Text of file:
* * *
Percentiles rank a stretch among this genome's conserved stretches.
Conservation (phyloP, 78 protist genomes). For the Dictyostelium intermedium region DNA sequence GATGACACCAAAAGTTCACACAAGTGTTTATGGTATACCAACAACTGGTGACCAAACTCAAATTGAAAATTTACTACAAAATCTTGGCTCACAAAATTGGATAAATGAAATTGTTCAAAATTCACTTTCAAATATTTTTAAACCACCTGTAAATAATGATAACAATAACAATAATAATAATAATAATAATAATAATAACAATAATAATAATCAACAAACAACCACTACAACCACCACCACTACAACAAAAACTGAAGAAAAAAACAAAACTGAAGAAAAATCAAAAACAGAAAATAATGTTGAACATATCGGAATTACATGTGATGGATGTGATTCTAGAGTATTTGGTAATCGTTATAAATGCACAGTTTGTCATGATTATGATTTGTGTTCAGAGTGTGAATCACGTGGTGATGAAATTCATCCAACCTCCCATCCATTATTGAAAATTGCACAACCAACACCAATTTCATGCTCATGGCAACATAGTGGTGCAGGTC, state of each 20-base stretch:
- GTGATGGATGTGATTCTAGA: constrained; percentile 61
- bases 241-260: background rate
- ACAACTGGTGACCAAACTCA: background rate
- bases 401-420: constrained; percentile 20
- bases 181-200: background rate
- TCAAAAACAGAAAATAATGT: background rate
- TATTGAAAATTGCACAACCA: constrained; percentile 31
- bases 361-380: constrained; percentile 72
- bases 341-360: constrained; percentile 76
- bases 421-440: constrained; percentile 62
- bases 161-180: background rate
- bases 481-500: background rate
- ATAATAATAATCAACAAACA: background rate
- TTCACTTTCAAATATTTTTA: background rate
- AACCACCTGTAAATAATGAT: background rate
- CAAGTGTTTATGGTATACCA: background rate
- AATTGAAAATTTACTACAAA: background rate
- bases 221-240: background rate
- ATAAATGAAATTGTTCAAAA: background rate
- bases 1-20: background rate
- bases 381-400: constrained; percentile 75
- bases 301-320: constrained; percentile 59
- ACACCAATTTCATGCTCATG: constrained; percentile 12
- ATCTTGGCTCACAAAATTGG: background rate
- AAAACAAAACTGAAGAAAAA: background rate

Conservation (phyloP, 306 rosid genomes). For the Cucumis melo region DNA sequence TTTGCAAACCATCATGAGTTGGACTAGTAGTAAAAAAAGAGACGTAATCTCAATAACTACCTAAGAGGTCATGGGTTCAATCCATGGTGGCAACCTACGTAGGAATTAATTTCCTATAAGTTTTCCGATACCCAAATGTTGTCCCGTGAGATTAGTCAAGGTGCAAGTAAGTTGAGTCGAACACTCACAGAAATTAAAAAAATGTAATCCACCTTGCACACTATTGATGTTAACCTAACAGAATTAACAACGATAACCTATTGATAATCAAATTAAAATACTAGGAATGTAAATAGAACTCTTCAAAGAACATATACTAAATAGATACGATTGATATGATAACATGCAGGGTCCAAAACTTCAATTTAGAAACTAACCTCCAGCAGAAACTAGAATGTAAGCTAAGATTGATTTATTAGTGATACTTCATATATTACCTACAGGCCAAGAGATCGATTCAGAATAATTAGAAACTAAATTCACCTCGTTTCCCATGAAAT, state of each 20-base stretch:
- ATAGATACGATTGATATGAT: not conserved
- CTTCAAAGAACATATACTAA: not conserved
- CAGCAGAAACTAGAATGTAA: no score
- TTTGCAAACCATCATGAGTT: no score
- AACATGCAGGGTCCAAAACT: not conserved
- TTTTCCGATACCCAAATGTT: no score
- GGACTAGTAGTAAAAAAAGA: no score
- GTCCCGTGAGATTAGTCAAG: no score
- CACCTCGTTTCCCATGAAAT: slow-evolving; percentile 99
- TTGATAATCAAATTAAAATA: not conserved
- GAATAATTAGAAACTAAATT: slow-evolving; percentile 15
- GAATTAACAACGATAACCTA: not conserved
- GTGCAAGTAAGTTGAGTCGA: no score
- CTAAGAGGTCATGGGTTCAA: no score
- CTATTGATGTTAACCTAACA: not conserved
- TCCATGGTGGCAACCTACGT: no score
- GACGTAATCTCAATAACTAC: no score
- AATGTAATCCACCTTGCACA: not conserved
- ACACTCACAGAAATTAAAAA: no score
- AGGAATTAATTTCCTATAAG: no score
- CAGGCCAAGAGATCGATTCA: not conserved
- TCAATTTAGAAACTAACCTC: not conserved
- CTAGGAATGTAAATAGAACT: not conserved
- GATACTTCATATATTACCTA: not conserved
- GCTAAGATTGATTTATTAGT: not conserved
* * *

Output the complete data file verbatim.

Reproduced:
Percentiles rank a stretch among this genome's conserved stretches.
Conservation (phyloP, 78 protist genomes). For the Dictyostelium intermedium region DNA sequence GATGACACCAAAAGTTCACACAAGTGTTTATGGTATACCAACAACTGGTGACCAAACTCAAATTGAAAATTTACTACAAAATCTTGGCTCACAAAATTGGATAAATGAAATTGTTCAAAATTCACTTTCAAATATTTTTAAACCACCTGTAAATAATGATAACAATAACAATAATAATAATAATAATAATAATAATAACAATAATAATAATCAACAAACAACCACTACAACCACCACCACTACAACAAAAACTGAAGAAAAAAACAAAACTGAAGAAAAATCAAAAACAGAAAATAATGTTGAACATATCGGAATTACATGTGATGGATGTGATTCTAGAGTATTTGGTAATCGTTATAAATGCACAGTTTGTCATGATTATGATTTGTGTTCAGAGTGTGAATCACGTGGTGATGAAATTCATCCAACCTCCCATCCATTATTGAAAATTGCACAACCAACACCAATTTCATGCTCATGGCAACATAGTGGTGCAGGTC, state of each 20-base stretch:
- GTGATGGATGTGATTCTAGA: constrained; percentile 61
- bases 241-260: background rate
- ACAACTGGTGACCAAACTCA: background rate
- bases 401-420: constrained; percentile 20
- bases 181-200: background rate
- TCAAAAACAGAAAATAATGT: background rate
- TATTGAAAATTGCACAACCA: constrained; percentile 31
- bases 361-380: constrained; percentile 72
- bases 341-360: constrained; percentile 76
- bases 421-440: constrained; percentile 62
- bases 161-180: background rate
- bases 481-500: background rate
- ATAATAATAATCAACAAACA: background rate
- TTCACTTTCAAATATTTTTA: background rate
- AACCACCTGTAAATAATGAT: background rate
- CAAGTGTTTATGGTATACCA: background rate
- AATTGAAAATTTACTACAAA: background rate
- bases 221-240: background rate
- ATAAATGAAATTGTTCAAAA: background rate
- bases 1-20: background rate
- bases 381-400: constrained; percentile 75
- bases 301-320: constrained; percentile 59
- ACACCAATTTCATGCTCATG: constrained; percentile 12
- ATCTTGGCTCACAAAATTGG: background rate
- AAAACAAAACTGAAGAAAAA: background rate

Conservation (phyloP, 306 rosid genomes). For the Cucumis melo region DNA sequence TTTGCAAACCATCATGAGTTGGACTAGTAGTAAAAAAAGAGACGTAATCTCAATAACTACCTAAGAGGTCATGGGTTCAATCCATGGTGGCAACCTACGTAGGAATTAATTTCCTATAAGTTTTCCGATACCCAAATGTTGTCCCGTGAGATTAGTCAAGGTGCAAGTAAGTTGAGTCGAACACTCACAGAAATTAAAAAAATGTAATCCACCTTGCACACTATTGATGTTAACCTAACAGAATTAACAACGATAACCTATTGATAATCAAATTAAAATACTAGGAATGTAAATAGAACTCTTCAAAGAACATATACTAAATAGATACGATTGATATGATAACATGCAGGGTCCAAAACTTCAATTTAGAAACTAACCTCCAGCAGAAACTAGAATGTAAGCTAAGATTGATTTATTAGTGATACTTCATATATTACCTACAGGCCAAGAGATCGATTCAGAATAATTAGAAACTAAATTCACCTCGTTTCCCATGAAAT, state of each 20-base stretch:
- ATAGATACGATTGATATGAT: not conserved
- CTTCAAAGAACATATACTAA: not conserved
- CAGCAGAAACTAGAATGTAA: no score
- TTTGCAAACCATCATGAGTT: no score
- AACATGCAGGGTCCAAAACT: not conserved
- TTTTCCGATACCCAAATGTT: no score
- GGACTAGTAGTAAAAAAAGA: no score
- GTCCCGTGAGATTAGTCAAG: no score
- CACCTCGTTTCCCATGAAAT: slow-evolving; percentile 99
- TTGATAATCAAATTAAAATA: not conserved
- GAATAATTAGAAACTAAATT: slow-evolving; percentile 15
- GAATTAACAACGATAACCTA: not conserved
- GTGCAAGTAAGTTGAGTCGA: no score
- CTAAGAGGTCATGGGTTCAA: no score
- CTATTGATGTTAACCTAACA: not conserved
- TCCATGGTGGCAACCTACGT: no score
- GACGTAATCTCAATAACTAC: no score
- AATGTAATCCACCTTGCACA: not conserved
- ACACTCACAGAAATTAAAAA: no score
- AGGAATTAATTTCCTATAAG: no score
- CAGGCCAAGAGATCGATTCA: not conserved
- TCAATTTAGAAACTAACCTC: not conserved
- CTAGGAATGTAAATAGAACT: not conserved
- GATACTTCATATATTACCTA: not conserved
- GCTAAGATTGATTTATTAGT: not conserved